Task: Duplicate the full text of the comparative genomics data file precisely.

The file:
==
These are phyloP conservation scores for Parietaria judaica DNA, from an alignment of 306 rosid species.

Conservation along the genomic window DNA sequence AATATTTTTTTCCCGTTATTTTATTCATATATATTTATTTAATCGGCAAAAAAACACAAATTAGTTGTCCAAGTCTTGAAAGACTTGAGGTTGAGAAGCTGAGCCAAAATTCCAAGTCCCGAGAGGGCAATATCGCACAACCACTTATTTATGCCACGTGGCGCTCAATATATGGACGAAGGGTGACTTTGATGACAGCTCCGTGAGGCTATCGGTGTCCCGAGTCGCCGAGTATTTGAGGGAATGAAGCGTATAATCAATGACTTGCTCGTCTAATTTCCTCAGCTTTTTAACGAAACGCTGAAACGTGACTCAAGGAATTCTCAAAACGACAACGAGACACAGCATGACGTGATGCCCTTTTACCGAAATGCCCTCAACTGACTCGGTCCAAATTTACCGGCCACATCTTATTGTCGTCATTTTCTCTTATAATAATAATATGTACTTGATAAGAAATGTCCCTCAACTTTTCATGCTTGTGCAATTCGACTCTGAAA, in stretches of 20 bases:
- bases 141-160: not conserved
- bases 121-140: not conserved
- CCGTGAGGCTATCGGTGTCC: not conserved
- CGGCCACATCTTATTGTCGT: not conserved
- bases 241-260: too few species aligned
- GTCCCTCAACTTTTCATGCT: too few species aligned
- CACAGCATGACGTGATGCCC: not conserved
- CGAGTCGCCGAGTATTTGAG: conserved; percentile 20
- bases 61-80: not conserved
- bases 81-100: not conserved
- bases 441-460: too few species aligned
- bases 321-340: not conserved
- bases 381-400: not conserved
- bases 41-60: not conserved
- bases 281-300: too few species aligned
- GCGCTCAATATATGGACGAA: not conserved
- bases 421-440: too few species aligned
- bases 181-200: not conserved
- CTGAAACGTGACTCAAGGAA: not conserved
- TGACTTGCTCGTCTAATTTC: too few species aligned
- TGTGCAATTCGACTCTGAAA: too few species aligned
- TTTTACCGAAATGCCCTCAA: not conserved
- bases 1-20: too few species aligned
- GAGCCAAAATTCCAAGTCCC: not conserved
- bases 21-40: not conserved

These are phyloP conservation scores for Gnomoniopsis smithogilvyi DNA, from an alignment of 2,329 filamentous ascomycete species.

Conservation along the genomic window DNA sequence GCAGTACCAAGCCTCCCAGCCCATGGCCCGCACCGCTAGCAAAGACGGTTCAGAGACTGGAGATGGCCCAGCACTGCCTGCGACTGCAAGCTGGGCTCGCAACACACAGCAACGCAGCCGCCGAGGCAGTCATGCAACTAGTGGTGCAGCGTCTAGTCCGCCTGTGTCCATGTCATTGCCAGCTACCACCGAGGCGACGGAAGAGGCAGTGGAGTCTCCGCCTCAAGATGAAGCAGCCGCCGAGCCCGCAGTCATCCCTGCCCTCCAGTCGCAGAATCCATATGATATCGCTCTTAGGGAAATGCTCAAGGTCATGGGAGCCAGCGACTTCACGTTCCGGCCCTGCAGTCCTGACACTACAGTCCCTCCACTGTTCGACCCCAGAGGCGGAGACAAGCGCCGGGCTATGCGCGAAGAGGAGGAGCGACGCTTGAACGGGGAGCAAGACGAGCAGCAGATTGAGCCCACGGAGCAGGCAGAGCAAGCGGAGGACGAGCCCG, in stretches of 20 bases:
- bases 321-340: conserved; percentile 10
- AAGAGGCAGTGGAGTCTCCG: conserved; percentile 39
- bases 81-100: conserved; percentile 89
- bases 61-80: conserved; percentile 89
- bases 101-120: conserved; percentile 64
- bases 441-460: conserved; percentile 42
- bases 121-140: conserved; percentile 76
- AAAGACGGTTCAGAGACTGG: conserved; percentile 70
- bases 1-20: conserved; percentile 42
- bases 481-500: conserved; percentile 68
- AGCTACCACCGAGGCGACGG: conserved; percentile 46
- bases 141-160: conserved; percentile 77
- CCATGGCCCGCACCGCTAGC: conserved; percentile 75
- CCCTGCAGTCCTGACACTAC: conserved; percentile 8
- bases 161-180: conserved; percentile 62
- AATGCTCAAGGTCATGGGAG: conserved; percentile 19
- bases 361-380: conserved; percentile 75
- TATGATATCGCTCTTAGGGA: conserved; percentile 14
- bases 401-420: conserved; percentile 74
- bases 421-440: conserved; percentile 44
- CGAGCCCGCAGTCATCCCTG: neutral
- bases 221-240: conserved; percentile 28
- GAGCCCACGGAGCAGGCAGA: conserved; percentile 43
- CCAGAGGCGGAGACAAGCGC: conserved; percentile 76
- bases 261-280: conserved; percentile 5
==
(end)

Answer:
These are phyloP conservation scores for Parietaria judaica DNA, from an alignment of 306 rosid species.

Conservation along the genomic window DNA sequence AATATTTTTTTCCCGTTATTTTATTCATATATATTTATTTAATCGGCAAAAAAACACAAATTAGTTGTCCAAGTCTTGAAAGACTTGAGGTTGAGAAGCTGAGCCAAAATTCCAAGTCCCGAGAGGGCAATATCGCACAACCACTTATTTATGCCACGTGGCGCTCAATATATGGACGAAGGGTGACTTTGATGACAGCTCCGTGAGGCTATCGGTGTCCCGAGTCGCCGAGTATTTGAGGGAATGAAGCGTATAATCAATGACTTGCTCGTCTAATTTCCTCAGCTTTTTAACGAAACGCTGAAACGTGACTCAAGGAATTCTCAAAACGACAACGAGACACAGCATGACGTGATGCCCTTTTACCGAAATGCCCTCAACTGACTCGGTCCAAATTTACCGGCCACATCTTATTGTCGTCATTTTCTCTTATAATAATAATATGTACTTGATAAGAAATGTCCCTCAACTTTTCATGCTTGTGCAATTCGACTCTGAAA, in stretches of 20 bases:
- bases 141-160: not conserved
- bases 121-140: not conserved
- CCGTGAGGCTATCGGTGTCC: not conserved
- CGGCCACATCTTATTGTCGT: not conserved
- bases 241-260: too few species aligned
- GTCCCTCAACTTTTCATGCT: too few species aligned
- CACAGCATGACGTGATGCCC: not conserved
- CGAGTCGCCGAGTATTTGAG: conserved; percentile 20
- bases 61-80: not conserved
- bases 81-100: not conserved
- bases 441-460: too few species aligned
- bases 321-340: not conserved
- bases 381-400: not conserved
- bases 41-60: not conserved
- bases 281-300: too few species aligned
- GCGCTCAATATATGGACGAA: not conserved
- bases 421-440: too few species aligned
- bases 181-200: not conserved
- CTGAAACGTGACTCAAGGAA: not conserved
- TGACTTGCTCGTCTAATTTC: too few species aligned
- TGTGCAATTCGACTCTGAAA: too few species aligned
- TTTTACCGAAATGCCCTCAA: not conserved
- bases 1-20: too few species aligned
- GAGCCAAAATTCCAAGTCCC: not conserved
- bases 21-40: not conserved

These are phyloP conservation scores for Gnomoniopsis smithogilvyi DNA, from an alignment of 2,329 filamentous ascomycete species.

Conservation along the genomic window DNA sequence GCAGTACCAAGCCTCCCAGCCCATGGCCCGCACCGCTAGCAAAGACGGTTCAGAGACTGGAGATGGCCCAGCACTGCCTGCGACTGCAAGCTGGGCTCGCAACACACAGCAACGCAGCCGCCGAGGCAGTCATGCAACTAGTGGTGCAGCGTCTAGTCCGCCTGTGTCCATGTCATTGCCAGCTACCACCGAGGCGACGGAAGAGGCAGTGGAGTCTCCGCCTCAAGATGAAGCAGCCGCCGAGCCCGCAGTCATCCCTGCCCTCCAGTCGCAGAATCCATATGATATCGCTCTTAGGGAAATGCTCAAGGTCATGGGAGCCAGCGACTTCACGTTCCGGCCCTGCAGTCCTGACACTACAGTCCCTCCACTGTTCGACCCCAGAGGCGGAGACAAGCGCCGGGCTATGCGCGAAGAGGAGGAGCGACGCTTGAACGGGGAGCAAGACGAGCAGCAGATTGAGCCCACGGAGCAGGCAGAGCAAGCGGAGGACGAGCCCG, in stretches of 20 bases:
- bases 321-340: conserved; percentile 10
- AAGAGGCAGTGGAGTCTCCG: conserved; percentile 39
- bases 81-100: conserved; percentile 89
- bases 61-80: conserved; percentile 89
- bases 101-120: conserved; percentile 64
- bases 441-460: conserved; percentile 42
- bases 121-140: conserved; percentile 76
- AAAGACGGTTCAGAGACTGG: conserved; percentile 70
- bases 1-20: conserved; percentile 42
- bases 481-500: conserved; percentile 68
- AGCTACCACCGAGGCGACGG: conserved; percentile 46
- bases 141-160: conserved; percentile 77
- CCATGGCCCGCACCGCTAGC: conserved; percentile 75
- CCCTGCAGTCCTGACACTAC: conserved; percentile 8
- bases 161-180: conserved; percentile 62
- AATGCTCAAGGTCATGGGAG: conserved; percentile 19
- bases 361-380: conserved; percentile 75
- TATGATATCGCTCTTAGGGA: conserved; percentile 14
- bases 401-420: conserved; percentile 74
- bases 421-440: conserved; percentile 44
- CGAGCCCGCAGTCATCCCTG: neutral
- bases 221-240: conserved; percentile 28
- GAGCCCACGGAGCAGGCAGA: conserved; percentile 43
- CCAGAGGCGGAGACAAGCGC: conserved; percentile 76
- bases 261-280: conserved; percentile 5